Sustainability awards and standards touted by professional architecture organizations often stop at opening day, failing to take into account the day-to-day energy use of a building. With the current format unlikely to change, how can we rethink the way what sustainability means in architecture today? The first step might be to stop rewarding purpose-built architecture, and look instead to the buildings we already have. This article was originally published on CommonEdge as"Why Reusing Buildings Should be the Next Big Thing."
At the inaugural Rio Conference on the Global Environment in 1992, three facts became abundantly clear: the earth was indeed warming; fossil fuels were no longer a viable source of energy; the built environment would have to adapt to this new reality. That year I published an essay in the Journal of Architectural Education called “Architecture for a Contingent Environment” suggesting that architects join with both naturalists and preservationists to confront this situation.
Preservationists subsequently suggested that the profession consider adaptive reuse of historic buildings in its sustainability strategies, because reuse saves energy wasted in new construction, and generates less construction refuse as well. In their first set of guidelines, the engineers drafting LEED criteria ignored existing buildings altogether. Adaptive reuse has not been on the radar, at least until recently. That huge blind spot has lingered in the AE professions, though not among conservationists in the global community.
In 1990 the American Institute of Architects formed its Committee On The Environment (COTE) with widespread support from its members, but for more than a decade climate change remained a secondary concern among most architects. But message boards among AIA Fellows have followed the recent announcement by climate scientists that the earth is likely to warm so much that sea levels will rise and species will perish—so the discussion within the profession is heating up as well. As announced in the November issue of Architect, the official magazine of the organization, AIA members now have a set of metrics with which to measure the “green” performance of new buildings, and awards for buildings that follow those standards, putting it on an equal footing with LEED in that regard. A splashy cover story made it clear that the COTE “top ten” awards would feature prominently in subsequent issues of the magazine.
With that in mind, it’s worth looking at these award winners from a more objective point of view than that of cheerleading editors paid by the AIA to promote its messages. Moreover, there are reasons for the leading advocacy organization in our industry to be more aggressive in pushing government leaders to support infrastructure, energy and sustainability policies that will confront this crisis head-on.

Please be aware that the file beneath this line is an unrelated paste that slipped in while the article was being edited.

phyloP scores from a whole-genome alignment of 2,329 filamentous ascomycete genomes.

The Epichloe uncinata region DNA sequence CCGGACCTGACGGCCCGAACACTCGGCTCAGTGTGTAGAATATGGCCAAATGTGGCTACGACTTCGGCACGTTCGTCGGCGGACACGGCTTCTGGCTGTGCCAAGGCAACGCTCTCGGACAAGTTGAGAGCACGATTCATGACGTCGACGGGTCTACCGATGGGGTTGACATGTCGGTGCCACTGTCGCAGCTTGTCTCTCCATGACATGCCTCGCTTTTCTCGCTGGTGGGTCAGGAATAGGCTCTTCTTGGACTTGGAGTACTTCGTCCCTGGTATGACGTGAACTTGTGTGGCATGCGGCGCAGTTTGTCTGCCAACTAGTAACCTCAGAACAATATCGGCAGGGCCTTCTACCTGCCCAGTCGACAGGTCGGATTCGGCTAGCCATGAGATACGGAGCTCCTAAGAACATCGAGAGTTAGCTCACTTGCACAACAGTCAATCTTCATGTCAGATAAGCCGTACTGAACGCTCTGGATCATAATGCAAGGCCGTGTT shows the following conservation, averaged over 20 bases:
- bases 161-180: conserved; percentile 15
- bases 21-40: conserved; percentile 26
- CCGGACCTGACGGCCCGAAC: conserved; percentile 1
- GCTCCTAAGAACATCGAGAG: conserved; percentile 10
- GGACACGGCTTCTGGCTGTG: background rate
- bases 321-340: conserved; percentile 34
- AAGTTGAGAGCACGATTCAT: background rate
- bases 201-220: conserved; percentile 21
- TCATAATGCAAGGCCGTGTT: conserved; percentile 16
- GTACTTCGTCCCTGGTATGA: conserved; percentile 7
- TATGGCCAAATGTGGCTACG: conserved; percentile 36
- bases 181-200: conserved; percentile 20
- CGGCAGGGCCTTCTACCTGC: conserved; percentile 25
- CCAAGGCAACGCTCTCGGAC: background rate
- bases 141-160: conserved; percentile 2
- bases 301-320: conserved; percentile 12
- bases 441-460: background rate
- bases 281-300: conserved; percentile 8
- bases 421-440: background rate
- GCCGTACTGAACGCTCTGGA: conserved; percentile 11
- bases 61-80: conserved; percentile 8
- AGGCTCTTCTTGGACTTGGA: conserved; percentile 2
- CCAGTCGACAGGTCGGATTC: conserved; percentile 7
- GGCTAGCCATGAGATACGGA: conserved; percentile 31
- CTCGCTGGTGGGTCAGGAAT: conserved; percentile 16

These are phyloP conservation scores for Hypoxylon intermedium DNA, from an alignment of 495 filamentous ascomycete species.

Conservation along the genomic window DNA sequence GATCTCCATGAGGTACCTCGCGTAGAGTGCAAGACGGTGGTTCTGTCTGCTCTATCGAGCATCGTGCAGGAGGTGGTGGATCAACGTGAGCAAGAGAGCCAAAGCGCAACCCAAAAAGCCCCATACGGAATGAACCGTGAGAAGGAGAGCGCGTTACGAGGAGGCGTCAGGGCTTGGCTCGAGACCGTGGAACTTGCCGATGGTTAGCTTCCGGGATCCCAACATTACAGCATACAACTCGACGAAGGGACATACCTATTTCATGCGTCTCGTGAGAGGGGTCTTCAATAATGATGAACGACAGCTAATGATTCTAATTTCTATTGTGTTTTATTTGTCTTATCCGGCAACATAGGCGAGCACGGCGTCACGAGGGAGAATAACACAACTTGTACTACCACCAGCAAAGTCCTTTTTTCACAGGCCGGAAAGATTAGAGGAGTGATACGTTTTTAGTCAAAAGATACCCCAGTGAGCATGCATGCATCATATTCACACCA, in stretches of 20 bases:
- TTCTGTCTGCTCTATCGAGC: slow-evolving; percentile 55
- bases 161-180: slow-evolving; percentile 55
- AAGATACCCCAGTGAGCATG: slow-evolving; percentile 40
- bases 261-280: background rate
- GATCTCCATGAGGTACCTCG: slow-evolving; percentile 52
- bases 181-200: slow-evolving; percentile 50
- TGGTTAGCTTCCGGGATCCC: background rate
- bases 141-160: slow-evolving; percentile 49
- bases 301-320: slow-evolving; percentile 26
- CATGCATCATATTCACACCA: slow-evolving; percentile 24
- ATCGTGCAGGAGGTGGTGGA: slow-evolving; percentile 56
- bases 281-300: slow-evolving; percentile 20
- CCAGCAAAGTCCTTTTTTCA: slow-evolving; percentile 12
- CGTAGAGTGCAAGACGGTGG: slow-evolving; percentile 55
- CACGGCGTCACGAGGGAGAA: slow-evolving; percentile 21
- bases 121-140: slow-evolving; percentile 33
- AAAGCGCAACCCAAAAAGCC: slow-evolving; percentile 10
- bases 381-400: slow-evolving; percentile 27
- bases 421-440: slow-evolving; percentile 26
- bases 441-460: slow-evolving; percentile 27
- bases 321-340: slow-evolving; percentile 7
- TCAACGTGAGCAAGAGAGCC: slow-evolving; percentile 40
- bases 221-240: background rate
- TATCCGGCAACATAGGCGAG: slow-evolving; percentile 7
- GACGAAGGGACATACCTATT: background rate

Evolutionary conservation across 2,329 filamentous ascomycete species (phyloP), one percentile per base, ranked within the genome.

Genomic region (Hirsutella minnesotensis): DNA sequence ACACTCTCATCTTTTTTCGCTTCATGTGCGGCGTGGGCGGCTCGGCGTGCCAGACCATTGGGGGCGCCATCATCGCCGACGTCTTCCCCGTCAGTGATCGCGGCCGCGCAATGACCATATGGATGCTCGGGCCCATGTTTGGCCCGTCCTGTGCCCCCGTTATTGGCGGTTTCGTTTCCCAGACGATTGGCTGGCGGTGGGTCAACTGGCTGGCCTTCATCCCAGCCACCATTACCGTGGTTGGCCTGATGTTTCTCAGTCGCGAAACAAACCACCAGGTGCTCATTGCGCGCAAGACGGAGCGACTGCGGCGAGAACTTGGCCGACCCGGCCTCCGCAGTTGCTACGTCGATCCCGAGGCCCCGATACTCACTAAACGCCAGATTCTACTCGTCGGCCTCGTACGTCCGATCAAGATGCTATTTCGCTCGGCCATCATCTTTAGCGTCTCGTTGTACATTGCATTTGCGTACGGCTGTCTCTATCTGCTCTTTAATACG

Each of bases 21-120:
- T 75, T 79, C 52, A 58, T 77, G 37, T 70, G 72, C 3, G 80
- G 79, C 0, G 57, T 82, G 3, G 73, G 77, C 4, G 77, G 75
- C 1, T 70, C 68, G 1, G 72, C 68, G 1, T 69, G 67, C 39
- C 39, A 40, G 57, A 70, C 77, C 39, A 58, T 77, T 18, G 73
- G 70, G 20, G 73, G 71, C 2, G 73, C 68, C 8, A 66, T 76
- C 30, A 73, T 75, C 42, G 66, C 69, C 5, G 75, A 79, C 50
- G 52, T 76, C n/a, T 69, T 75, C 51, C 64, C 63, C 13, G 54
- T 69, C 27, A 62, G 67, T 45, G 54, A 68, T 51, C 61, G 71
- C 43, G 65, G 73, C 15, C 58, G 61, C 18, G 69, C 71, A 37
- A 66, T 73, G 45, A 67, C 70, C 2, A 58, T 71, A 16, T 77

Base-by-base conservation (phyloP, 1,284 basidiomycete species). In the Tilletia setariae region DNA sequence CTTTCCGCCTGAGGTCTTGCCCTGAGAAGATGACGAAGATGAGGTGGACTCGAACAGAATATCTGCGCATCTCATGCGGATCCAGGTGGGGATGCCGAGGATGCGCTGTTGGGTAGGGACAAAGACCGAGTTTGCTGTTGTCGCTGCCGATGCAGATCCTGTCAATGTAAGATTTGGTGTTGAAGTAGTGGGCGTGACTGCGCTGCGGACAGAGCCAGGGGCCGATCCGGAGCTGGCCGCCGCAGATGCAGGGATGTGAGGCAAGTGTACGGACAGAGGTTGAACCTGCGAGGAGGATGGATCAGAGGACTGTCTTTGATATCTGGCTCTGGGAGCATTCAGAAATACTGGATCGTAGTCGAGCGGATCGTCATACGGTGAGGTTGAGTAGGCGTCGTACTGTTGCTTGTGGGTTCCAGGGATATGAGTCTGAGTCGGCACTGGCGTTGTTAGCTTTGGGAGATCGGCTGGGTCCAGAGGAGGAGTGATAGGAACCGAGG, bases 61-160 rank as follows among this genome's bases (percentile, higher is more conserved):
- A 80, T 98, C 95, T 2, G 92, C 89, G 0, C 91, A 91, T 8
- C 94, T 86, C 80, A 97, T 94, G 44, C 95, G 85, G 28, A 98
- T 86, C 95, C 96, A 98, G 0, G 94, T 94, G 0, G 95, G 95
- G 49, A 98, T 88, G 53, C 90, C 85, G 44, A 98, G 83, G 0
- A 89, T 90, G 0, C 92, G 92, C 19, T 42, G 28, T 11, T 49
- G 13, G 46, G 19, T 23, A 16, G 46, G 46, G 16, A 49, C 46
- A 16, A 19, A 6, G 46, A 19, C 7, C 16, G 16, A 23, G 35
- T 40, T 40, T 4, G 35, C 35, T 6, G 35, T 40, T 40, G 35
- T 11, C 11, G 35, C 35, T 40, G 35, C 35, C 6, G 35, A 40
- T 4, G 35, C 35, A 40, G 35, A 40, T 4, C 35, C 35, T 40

The good news is that several of the award winners were for adaptive reuse of existing buildings rather than new construction. A school, a brewery, and a museum were among the vintage buildings that were given new “lives” through reuse or modernized systems. There was even an award for an energy-conserving retrofit of the historic Renwick Gallery in Washington, a Victorian building with wonderful materials but serious challenges to any HVAC conversion. There is nothing sexy about ductwork and high-tech heating, ventilation and air conditioning, but it can make a life or death difference for a historic structure. It was progressive simply to admit that our engineer colleagues were being creative here.
From what I could glean from the tables evaluating the ten projects, the adaptive reuse schemes were working to conserve energy and promote sustainability. But one puzzling case was the Kieran Timberlake studio in the former Ortlieb’s Brewery in Philadelphia, a highly touted example of using sensor technology to maximize energy conservation by using passive ventilation. Witold Rybczinski evaluated its paradoxical strategy in a recent article, so I hastened to look at the data supporting claims that architects on the KT staff were willing “guinea pigs” in tests that eventually proved the efficacy of putting people under a top floor partially-glass roof and expecting summer temperatures to be mitigated by computer-controlled natural ventilation. A cover photo for the magazine sent the message that a “smart” renovated building could do things that the old, un-renovated version couldn’t.